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{{Merge|Sub-prime lending|date=March 2007} {{cleanup|March 2007} Subprime (also sub-prime, B-Paper, B-tier, non-prime, near-prime, special finance, second chance lending) describes a specific lending market sector. Typically, subprime customers are those who do not qualify for prime market rates because of blemished or limited credit. Consequently, subprime customers are charged a higher interest rate to compensate for the increased risk. The general lending philosophy can be described as "priced to risk"; the higher the risk on the deal, the higher the interest rate. (Each country has a legal maximum annual interest rate).

Subprime lending evolved the same way as any other business. Visionaries recognized the demand in the marketplace and have gained success from providing a supply. With the divorce rate hovering at 50%, bankruptcies and consumer proposals available to anyone who can make a case, a fluctuating economy, and consumer debt load on the rise, traditional lenders are turning away a record amount of potential customers. Statistically, approximately 25% of the population falls into this category (credit score < 620).

Subprime Companies are usually stand-alone and are not affiliated with Prime lenders (who take little risk with their funds). However as subprime companies develop, gain market share, go public, pay strong dividends, and earn aggressive returns, the traditional lenders are taking notice. For a prime lender, the safest entry into the subprime arena is to acquire an existing subprime company with established brand recognition, time tested policy & procedure, and knowledgeable staff. Examples of this in Canada are TD's acquisition of VFC, Wells Fargo purchasing Trans Canada Credit, and HSBC buying out HFC. The industry is extremely lucrative as long as the company has a very good idea which deals are worthy of their investment. For example, an applicant who has a credit history that shows a long history of write-off's and slow payments is not a smart risk. On the other hand, an Applicant who has decent credit leading up to an isolated period of poor credit is a smart risk. The first situation can be attributed to negligent behaviour (which will most likely not change), the second to circumstance (divorce, loss of job, sickness, etc) that can be resolved.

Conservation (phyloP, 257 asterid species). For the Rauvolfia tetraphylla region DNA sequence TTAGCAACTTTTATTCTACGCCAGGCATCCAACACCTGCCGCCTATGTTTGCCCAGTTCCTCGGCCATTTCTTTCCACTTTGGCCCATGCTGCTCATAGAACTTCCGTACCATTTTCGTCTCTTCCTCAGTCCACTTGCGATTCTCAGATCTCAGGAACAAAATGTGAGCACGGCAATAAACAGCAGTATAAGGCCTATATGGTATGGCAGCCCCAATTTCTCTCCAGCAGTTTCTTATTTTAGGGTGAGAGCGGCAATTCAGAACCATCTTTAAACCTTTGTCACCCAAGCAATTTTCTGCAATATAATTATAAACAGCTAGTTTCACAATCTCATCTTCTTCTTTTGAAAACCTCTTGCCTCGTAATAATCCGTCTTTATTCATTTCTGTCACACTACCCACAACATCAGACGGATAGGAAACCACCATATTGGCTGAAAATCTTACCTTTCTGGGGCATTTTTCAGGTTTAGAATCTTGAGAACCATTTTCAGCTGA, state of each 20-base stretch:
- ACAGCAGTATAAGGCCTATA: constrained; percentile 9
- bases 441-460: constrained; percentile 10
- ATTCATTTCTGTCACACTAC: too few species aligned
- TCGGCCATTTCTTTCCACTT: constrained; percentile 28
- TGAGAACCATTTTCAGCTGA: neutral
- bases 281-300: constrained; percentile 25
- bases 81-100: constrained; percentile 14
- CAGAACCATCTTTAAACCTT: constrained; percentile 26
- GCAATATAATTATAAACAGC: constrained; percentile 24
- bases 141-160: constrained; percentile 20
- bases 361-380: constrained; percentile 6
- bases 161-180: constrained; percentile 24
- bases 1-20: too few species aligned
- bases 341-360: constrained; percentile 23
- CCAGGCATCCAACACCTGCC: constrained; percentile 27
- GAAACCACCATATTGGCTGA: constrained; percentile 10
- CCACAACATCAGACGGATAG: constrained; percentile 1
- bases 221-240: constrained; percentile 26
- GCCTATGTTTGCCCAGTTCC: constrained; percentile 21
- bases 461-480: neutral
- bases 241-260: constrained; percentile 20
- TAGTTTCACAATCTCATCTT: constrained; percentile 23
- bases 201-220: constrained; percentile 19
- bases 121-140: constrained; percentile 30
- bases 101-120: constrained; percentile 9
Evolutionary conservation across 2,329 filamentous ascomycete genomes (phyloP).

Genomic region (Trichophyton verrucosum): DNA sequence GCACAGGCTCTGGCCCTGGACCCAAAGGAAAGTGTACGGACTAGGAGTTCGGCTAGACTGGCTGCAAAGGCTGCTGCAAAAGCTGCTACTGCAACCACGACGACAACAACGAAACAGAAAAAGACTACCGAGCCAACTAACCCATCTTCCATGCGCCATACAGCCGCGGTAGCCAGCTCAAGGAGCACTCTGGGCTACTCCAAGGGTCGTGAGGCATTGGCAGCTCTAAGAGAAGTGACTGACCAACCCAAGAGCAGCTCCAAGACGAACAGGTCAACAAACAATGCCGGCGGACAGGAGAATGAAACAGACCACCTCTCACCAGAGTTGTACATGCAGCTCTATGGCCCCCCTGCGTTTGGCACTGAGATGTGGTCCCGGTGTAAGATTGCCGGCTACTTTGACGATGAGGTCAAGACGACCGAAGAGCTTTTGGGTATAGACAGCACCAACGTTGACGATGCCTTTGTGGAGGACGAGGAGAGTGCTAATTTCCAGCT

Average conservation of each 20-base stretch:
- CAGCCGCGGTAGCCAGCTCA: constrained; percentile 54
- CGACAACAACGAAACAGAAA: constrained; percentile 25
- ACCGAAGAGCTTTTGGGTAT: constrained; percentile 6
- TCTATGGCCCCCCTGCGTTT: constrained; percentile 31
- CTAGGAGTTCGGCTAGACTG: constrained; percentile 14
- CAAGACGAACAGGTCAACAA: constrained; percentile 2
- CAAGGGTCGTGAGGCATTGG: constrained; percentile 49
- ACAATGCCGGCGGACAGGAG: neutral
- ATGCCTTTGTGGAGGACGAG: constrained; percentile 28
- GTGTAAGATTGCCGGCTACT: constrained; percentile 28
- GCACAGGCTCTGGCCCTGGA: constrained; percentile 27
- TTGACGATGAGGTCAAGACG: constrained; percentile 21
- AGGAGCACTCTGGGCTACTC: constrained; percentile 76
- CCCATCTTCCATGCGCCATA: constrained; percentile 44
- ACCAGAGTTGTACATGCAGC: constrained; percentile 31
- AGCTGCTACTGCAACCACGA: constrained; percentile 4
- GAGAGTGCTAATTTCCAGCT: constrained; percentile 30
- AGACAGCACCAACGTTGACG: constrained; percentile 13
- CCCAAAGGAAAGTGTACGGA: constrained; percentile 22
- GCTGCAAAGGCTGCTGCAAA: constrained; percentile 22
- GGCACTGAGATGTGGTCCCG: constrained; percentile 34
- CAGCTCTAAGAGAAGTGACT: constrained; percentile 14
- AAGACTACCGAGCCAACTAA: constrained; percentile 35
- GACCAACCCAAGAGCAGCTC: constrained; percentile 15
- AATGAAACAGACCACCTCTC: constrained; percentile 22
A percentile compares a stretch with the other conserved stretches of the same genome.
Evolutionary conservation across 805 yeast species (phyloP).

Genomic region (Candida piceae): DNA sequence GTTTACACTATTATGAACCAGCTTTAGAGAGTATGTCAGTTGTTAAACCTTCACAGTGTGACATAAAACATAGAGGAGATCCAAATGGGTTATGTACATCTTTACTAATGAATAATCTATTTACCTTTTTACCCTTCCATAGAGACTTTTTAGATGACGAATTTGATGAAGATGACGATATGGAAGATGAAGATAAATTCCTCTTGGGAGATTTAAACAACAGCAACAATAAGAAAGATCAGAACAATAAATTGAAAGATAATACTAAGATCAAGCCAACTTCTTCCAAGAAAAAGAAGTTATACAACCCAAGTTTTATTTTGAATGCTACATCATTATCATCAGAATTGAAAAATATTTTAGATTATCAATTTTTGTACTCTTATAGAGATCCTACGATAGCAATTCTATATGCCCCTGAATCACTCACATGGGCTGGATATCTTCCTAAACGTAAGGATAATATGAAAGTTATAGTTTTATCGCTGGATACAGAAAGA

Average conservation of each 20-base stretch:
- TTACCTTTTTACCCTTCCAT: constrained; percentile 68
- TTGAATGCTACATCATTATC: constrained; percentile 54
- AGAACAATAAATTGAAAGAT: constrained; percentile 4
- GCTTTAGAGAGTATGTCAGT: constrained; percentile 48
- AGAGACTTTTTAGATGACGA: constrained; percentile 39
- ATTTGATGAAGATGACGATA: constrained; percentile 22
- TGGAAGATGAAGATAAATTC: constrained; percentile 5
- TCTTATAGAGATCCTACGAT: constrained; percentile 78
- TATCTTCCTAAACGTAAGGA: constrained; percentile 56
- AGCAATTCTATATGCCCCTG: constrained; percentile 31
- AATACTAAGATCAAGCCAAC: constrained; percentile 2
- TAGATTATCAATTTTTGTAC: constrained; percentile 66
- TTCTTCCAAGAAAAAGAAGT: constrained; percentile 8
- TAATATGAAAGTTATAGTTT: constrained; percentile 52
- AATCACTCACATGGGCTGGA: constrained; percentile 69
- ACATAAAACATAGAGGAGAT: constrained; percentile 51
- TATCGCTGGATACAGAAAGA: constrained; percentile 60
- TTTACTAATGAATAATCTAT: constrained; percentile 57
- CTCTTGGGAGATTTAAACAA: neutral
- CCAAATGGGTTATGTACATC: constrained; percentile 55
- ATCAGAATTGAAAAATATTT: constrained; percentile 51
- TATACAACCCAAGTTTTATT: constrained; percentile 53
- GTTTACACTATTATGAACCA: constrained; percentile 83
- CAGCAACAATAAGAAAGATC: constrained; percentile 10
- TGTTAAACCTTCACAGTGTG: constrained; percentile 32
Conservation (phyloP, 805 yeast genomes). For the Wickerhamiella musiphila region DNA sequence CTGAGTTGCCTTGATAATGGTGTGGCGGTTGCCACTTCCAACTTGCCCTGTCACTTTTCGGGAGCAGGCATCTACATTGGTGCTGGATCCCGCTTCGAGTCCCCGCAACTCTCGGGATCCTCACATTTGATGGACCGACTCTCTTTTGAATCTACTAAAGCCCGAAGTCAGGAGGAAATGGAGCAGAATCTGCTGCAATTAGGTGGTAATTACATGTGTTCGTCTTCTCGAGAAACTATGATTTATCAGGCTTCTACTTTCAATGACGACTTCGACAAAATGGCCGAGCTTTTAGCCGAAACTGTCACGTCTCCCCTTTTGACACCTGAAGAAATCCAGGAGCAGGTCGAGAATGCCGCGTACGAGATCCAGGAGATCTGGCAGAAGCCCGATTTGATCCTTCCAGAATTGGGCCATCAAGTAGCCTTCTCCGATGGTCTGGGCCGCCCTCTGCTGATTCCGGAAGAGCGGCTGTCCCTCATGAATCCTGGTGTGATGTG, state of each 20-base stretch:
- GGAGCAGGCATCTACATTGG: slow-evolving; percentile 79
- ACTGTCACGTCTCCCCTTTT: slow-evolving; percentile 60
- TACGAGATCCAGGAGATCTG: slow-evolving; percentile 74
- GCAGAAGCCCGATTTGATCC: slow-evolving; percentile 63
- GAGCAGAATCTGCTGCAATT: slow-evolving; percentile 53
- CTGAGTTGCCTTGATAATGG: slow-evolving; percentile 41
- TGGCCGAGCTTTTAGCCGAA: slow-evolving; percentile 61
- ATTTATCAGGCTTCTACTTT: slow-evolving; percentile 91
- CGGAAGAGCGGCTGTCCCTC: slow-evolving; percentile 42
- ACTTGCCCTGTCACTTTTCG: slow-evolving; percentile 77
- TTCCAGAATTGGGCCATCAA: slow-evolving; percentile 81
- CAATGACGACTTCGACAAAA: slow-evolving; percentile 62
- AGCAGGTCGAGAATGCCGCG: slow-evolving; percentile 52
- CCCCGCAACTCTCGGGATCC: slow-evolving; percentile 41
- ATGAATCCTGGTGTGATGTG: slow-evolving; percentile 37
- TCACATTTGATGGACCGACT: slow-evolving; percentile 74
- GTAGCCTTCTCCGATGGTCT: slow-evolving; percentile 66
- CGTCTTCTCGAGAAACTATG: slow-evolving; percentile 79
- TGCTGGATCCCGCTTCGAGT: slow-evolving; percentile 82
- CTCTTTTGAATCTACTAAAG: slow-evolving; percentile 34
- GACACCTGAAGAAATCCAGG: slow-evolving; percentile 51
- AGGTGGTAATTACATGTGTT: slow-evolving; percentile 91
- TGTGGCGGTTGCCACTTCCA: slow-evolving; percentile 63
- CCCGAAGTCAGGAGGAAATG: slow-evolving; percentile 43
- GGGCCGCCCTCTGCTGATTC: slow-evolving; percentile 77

Because the applicant's credit is risky, subprime companies often look for added security in the form of collateral. Examples of this are mortgages, vehicle loans, furniture loans, credit cards secured by an initial deposit that matches their credit limit, etc. Once the company registers a lien against the asset(s), the company can repossess the asset(s) and reclaim a portion or all of their loss should the customer default on the loan. (Note that repossession is often a last resort. They would prefer the customer continue to make their payments so they can collect interest on the loan, offer them other products, and continue to refinance them.) {{cleanup-rewrite} Although far from altruistic, subprime finance companies offer customers a chance to re-establish their credit and eventually become a prime customer. A good analogy is the insurance industry. If a driver has too many infractions and/or accidents, they have to pay a higher premium. If they pay the higher premium and maintain a clean driving record, their insurance will go back down. It is the same with financing. A credit crash requires a few years of paying higher interest rates to re-establish a positive credit rating. If you are a subprime customer seeking financing, make sure and ask if your loan will be reported to the credit bureau companies. If it does not report, other companies will not be able to see your payment history and it will not help re-establish your credit with any lender other than the company you are borrowing from. The overwhelming majority of mortgage loans, subprime or otherwise, are reported.

[[Category:Banking] [[Category:Financial economics] [[Category:Interest rates] [[Category:Mortgage]